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Twisted Pine Improving; Advisory Committee Resigns En Masse

During last Monday night’s workshop of the Hazlehurst City Council, the white elephant in the room that won’t go away raised its trunk once again.
The city-owned Twisted Pine Golf Course has been on the agenda myriad times since the city took over the course from the county several years ago, primarily because it continually loses money.
Stone began that part of the meeting by praising Tony Parise, who now manages the golf course, saying that when he took over about three months ago, “All sorts of things were dumped into his lap.”
“I have never in my life had a man to come on the job and put his whole life into it,” said Stone of Parise. “It hasn’t been an easy task. It’s been monumental. We have a viable golf course, but just a lot of ‘TLC’ is needed in a lot of places.”
Parise cited “mismanagement” for the golf course ending up in disrepair, stating that its bylaws were “convoluted at best.”
“Golf courses are not cheap,” he said, specifically pointing out that when he took over, only 60 percent of the irrigation system was viable, with the rest, in his words, “buried underground underneath grass and dirt.”
The locker rooms, Parise said, were dirty and unkempt and the lights didn’t even work.
Ward Two Councilman John Ramay told Parise that he appreciates what he’s done for the golf course, but still the city is losing about $100,000 a year to keep it open and he would like to at least see it break even.
“We need the golf course for an attraction, for our people, and our community, and our school system needs it for the golf team,” said Ramay. “But we do not need, as a city, to lose $100,000 on the golf course to maintain it for other people. We’re in a hole we don’t need to keep digging.”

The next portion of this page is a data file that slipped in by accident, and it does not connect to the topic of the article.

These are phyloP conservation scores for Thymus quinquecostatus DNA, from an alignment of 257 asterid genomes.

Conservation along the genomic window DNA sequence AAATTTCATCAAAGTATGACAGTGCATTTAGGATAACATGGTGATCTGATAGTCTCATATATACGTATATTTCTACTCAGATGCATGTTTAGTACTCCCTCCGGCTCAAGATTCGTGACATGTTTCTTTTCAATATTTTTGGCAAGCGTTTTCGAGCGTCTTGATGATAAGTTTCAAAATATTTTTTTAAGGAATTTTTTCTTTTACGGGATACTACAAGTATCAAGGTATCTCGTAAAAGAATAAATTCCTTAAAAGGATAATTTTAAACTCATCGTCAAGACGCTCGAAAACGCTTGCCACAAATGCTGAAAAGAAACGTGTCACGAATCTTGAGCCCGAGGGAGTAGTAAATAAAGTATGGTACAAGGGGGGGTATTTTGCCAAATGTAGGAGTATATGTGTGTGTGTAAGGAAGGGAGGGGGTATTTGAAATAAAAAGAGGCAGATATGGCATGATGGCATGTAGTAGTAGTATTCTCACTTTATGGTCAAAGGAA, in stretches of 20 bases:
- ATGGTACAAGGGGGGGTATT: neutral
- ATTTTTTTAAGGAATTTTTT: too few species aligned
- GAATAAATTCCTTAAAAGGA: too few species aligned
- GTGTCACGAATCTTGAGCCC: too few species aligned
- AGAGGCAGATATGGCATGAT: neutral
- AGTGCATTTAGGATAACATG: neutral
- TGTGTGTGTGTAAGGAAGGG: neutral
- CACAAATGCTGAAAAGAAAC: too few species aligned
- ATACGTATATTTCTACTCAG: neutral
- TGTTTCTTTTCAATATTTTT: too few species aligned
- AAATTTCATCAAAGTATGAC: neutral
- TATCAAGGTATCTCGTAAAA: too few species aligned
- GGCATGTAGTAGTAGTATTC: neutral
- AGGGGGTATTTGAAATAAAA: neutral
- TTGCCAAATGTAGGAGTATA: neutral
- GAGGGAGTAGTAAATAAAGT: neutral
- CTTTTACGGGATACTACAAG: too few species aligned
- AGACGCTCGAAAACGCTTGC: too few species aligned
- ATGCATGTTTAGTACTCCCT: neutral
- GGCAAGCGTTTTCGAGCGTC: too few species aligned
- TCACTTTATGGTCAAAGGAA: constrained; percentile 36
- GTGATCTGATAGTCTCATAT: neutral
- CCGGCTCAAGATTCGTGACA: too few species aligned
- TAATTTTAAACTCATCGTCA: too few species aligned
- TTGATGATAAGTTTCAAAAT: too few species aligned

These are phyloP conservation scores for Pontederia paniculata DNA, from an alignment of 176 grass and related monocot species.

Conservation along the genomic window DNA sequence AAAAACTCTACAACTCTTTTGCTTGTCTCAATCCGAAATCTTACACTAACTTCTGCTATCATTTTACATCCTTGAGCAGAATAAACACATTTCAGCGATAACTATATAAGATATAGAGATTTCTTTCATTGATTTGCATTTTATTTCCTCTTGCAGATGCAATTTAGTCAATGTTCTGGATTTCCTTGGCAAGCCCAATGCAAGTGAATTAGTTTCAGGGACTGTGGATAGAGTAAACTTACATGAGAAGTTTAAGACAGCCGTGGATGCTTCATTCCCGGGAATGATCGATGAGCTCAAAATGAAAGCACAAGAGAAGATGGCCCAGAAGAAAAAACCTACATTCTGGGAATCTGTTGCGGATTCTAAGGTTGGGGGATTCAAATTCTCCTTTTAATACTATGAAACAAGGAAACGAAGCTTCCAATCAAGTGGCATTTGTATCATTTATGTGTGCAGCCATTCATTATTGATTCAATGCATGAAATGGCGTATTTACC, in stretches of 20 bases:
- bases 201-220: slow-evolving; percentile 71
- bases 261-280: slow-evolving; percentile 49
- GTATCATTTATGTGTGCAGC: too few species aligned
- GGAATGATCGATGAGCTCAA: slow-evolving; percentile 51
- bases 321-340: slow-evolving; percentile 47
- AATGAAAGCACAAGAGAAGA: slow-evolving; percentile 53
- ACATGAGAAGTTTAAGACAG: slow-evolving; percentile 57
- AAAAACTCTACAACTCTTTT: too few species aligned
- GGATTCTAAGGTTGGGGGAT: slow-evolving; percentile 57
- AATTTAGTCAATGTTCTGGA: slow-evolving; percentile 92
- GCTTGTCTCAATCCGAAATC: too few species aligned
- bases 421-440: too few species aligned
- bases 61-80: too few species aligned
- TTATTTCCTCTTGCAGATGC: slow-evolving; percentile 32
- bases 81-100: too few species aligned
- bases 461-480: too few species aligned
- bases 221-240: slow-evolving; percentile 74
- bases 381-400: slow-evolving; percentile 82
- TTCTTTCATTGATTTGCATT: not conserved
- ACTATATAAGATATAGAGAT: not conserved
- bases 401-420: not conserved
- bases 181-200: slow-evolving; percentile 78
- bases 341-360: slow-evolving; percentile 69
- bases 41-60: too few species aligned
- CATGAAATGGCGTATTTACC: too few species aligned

Parise suggested raising the price for a round of golf from $10 to at least $14 to help maintain the course.
That’s when Ward One Councilman Dywane Johnson asked if the golf course advisory committee was “staying abreast” of the situation.
Stone then told the council that he had recently received a letter from Linwood Truitt, chairman of the golf course advisory board, that the entire committee had resigned because of what he termed “confusion and misunderstanding.”
“I think we have all acknowledged our neglect,” said Stone. “Linwood Truitt said that we have been more of a golf club more than we’ve been in the details such as chemicals and finances. And I, as the mayor, have neglected the golf course. I’ve had other things going on and then found out things were not run correctly.”
Then he said of Parise, “I think we can put it back on more sound financial footing with him.”
Ramay called getting the golf course back on track “a major challenge.”
But Johnson turned his focus back to the advisory committee, “We formulated a board to run the golf course. If that board wasn’t capable of doing it, I would hope that they would say, ‘Guys, we’ve got a tiger out here and we can’t tame him.’ The board should have talked to the mayor, and the mayor should have talked to us.”
Stone then asked Rhonda Walsh, who was one of the members of the advisory board who resigned, to speak on their behalf, but she declined, saying that she would speak only on her behalf and that her views were not necessarily those of the committee.
“We were not to run the golf course,” she said. “We were an advisory board only and we came up with ideas such as tournaments. We never got involved with herbicides and stuff like that … we never wanted to take over as their boss. Linwood would go out and solicit donations and corporate memberships. He was the backbone of coming up with the idea of getting the county involved, the schools involved.”
Johnson said he was under the impression that the advisory board was taking care of the golf course, admitting after hearing Walsh that the council had the “wrong concept” of the board and what they were supposed to do.
Stone then admitted, “The advisory board didn’t do what they needed to do, and the mayor didn’t do what he needed.”
But Stone did end that part of the meeting by saying that with Parise, things are back on track once again, adding, “I think the golf course will be in the best shape it’s been in two or three years in another four months.”

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